Skills for the future: Capturing a Rp4,434 trillion opportunity for Indonesia in 2030 (insights from forthcoming research)
Indonesia is Southeast Asia’s largest and fastest growing digital economy. Despite its young and growing workforce, the country has been confronted with falling labour productivity over the years, which has decreased from 1.9% in 2011 to 0.9% in 2018. Currently, the country also faces a shortage of digital skills. A 2018 survey, for example, reflects that employers of small and medium-sized businesses (SMBs) cited difficulties in accessing digital talent.
Concerns over the lack of digital skills have become even more pronounced during the COVID-19 pandemic, which has forced businesses in all sectors to rapidly build the digital capabilities required to support business continuity amidst social distancing regulations and supply chain disruptions wrought by the pandemic. Indeed, a survey conducted in May 2020 – two months after Indonesia reached its first one thousand infection cases – showed that 82% of Indonesian SMBs had digitized their businesses, doubling the rate from a year ago (at 41%). This has fueled demand for an additional 600,000 workers in the tech sector annually but the number of digitally skilled workers in Indonesia falls short of the industry’s requirements. A 2018 survey has projected that Indonesia will face a shortfall of about 9 million skilled and semi-skilled tech workers between 2015 and 2030.
To tackle Indonesia’s productivity challenge as well as allow businesses to weather the current pandemic, digital skilling has become an imperative for the nation. This also makes it essential for policymakers to understand the size of the economic contribution of digitally skilled workers in Indonesia – and the necessary steps to realize it. While there has been extensive literature on the productivity benefits of digital technologies in Indonesia, none to date have attempted to quantify the value of digital skills in both the tech and non-tech sectors.
To address this knowledge gap, AlphaBeta is currently conducting a “first-of-its-kind” study (supported by Google) to examine the economic significance of digital skills in Indonesia, especially in non-technology sectors. This study finds that at an accelerated pace of skilling, digitally skilled workers can contribute Rp 4,434 trillion (US$303.4 billion) to Indonesia’s GDP in 2030.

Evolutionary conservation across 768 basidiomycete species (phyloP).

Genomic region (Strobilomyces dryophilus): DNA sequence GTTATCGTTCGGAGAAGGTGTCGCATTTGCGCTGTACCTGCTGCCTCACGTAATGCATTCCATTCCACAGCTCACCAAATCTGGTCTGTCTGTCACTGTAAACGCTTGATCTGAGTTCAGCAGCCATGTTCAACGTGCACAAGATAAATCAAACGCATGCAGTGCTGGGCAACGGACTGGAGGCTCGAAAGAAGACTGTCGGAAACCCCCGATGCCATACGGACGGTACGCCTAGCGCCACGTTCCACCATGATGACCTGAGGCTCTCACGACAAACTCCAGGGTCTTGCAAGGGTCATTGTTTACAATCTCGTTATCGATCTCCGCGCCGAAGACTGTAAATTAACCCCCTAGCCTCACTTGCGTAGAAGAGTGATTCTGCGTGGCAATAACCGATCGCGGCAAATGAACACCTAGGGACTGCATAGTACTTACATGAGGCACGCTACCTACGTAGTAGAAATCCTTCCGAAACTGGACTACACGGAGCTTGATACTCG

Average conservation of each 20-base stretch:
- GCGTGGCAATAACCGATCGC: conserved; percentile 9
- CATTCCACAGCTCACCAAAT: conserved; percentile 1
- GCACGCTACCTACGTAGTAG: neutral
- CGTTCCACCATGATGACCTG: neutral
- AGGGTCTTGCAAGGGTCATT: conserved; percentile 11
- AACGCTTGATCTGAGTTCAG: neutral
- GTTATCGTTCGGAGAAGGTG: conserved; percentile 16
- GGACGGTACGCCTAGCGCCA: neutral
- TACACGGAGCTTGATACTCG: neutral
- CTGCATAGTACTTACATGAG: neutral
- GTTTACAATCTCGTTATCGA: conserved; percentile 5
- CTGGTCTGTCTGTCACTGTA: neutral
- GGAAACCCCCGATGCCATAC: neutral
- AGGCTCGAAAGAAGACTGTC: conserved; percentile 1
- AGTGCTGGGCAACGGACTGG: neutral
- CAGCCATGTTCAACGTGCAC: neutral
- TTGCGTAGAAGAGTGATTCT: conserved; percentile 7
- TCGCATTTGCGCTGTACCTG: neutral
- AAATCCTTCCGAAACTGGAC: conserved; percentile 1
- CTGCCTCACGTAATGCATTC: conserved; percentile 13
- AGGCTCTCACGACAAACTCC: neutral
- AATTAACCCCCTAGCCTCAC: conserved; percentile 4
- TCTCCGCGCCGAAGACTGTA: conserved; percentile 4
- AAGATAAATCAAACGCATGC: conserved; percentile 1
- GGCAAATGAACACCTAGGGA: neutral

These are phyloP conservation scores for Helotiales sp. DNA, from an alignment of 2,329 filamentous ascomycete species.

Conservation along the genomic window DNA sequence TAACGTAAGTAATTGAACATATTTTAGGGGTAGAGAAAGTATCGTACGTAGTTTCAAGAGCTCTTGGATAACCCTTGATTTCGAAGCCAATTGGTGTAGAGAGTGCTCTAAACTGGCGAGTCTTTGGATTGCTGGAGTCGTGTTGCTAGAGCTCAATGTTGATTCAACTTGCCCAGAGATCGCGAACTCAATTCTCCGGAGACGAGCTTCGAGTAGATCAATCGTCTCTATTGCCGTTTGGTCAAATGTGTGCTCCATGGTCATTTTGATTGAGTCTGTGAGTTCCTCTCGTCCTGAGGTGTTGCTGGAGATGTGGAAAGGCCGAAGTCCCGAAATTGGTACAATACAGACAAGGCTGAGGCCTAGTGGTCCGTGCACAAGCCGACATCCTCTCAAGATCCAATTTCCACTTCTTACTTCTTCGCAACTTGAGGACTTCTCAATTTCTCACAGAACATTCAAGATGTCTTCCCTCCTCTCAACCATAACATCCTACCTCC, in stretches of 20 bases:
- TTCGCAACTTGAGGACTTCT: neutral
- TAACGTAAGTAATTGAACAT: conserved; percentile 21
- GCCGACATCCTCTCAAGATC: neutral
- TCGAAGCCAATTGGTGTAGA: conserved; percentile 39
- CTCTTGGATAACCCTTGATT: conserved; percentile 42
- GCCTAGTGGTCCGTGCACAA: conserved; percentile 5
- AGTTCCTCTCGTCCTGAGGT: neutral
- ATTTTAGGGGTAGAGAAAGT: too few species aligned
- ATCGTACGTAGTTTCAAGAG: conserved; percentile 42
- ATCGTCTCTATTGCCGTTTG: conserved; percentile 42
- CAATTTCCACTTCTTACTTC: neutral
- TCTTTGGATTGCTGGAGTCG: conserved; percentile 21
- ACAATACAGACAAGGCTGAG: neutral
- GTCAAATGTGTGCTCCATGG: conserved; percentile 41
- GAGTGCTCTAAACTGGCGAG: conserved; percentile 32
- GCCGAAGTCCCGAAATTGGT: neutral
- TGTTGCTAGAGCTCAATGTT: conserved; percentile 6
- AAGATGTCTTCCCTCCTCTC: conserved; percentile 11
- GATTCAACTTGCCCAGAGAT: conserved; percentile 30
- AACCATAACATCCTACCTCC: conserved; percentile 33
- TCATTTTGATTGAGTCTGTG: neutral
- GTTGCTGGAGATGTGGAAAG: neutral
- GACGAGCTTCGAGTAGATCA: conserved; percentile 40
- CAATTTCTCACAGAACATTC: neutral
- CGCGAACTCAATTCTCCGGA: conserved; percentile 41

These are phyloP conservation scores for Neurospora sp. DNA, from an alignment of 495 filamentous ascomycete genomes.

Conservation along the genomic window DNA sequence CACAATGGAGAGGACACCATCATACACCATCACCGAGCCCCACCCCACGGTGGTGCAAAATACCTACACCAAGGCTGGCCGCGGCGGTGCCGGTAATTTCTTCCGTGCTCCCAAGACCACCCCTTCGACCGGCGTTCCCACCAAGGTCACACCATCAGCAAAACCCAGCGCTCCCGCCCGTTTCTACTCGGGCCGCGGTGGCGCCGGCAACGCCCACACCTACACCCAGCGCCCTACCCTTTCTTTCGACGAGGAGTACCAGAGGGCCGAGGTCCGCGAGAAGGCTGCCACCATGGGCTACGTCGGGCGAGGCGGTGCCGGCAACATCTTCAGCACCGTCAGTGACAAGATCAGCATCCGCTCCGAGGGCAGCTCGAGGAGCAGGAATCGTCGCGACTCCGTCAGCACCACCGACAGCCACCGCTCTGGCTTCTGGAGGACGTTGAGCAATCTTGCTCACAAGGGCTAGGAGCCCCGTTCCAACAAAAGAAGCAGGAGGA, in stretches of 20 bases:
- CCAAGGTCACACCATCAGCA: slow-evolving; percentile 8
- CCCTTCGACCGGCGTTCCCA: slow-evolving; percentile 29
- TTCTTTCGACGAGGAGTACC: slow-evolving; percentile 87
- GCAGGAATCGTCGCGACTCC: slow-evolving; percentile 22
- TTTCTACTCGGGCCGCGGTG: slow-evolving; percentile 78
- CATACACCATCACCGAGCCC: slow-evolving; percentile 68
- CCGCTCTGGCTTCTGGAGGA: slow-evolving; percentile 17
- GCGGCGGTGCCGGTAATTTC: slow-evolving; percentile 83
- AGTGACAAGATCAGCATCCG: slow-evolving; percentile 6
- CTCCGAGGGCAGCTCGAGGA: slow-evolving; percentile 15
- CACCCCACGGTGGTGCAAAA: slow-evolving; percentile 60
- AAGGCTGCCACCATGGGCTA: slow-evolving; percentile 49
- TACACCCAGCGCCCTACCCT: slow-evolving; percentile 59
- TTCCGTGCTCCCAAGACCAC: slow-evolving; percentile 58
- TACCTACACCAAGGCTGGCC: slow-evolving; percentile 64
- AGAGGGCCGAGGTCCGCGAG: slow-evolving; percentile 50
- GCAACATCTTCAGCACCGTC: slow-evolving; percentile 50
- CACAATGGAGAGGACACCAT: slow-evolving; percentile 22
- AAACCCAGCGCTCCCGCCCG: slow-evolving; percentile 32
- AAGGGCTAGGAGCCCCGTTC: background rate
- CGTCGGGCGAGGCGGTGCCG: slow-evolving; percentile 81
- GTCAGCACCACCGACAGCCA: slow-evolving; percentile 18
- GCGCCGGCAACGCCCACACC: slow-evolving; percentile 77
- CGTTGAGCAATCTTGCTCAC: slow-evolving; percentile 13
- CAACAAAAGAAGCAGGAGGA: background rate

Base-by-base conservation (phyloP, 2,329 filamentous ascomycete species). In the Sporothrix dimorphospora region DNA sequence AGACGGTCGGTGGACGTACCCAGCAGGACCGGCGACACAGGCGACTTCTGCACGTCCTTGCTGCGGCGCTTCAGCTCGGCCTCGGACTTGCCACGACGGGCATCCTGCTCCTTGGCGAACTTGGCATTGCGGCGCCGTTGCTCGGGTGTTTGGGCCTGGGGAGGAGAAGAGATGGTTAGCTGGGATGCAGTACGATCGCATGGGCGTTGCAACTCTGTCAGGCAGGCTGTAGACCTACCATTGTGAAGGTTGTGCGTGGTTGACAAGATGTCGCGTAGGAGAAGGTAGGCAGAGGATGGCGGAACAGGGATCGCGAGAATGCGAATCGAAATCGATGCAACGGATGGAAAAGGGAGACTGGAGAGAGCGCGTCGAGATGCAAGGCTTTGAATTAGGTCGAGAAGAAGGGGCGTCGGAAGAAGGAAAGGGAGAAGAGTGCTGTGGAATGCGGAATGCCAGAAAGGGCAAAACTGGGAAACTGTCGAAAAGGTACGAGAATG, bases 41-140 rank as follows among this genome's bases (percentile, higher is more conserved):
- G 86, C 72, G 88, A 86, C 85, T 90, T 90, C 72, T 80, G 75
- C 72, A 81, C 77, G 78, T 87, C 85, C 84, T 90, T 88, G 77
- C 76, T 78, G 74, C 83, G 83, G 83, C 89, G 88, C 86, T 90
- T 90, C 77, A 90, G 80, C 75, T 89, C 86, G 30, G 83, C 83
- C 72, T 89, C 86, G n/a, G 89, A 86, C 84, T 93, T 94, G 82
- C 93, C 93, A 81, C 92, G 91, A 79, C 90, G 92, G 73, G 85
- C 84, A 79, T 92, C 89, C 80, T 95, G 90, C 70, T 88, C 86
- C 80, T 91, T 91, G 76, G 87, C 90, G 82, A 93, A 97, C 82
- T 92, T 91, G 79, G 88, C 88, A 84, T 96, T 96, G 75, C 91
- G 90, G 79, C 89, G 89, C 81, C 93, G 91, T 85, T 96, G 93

Some key messages that have emerged from the research include:
- Digitally skilled workers are an important driver of Indonesia’s economy today – and not just in the technology sector. Today, digitally skilled workers in Indonesia contribute an estimated Rp 908 trillion (US$62.1 billion) to the country’s GDP annually. Contrary to conventional belief that much of this value is likely to be driven by the technology sector, almost three quarters (73%) of this value comes from non-technology sectors such as manufacturing and professional services.
- Sectors that are more resilient to the COVID-19 pandemic are also those with a stronger presence of a digitally skilled workforce today. The sectors that have been projected to be least impacted by the pandemic are also those that experience the highest relative GDP contributions from digitally skilled workers. In more COVID-resilient sectors such as the financial services, professional services and media and publishing sectors, such workers currently contribute 7-11% of overall GDP. On the other hand, in less COVID-resilient sectors such as the hospitality and transport sector, such workers – which make up a smaller percentage of the workforce – account for lower GDP contributions ranging from 3% (in the transport services and hospitality sectors) to 5% (in the retail sector). This indicates that digitally skilled individuals are potentially important in driving business resilience during the pandemic.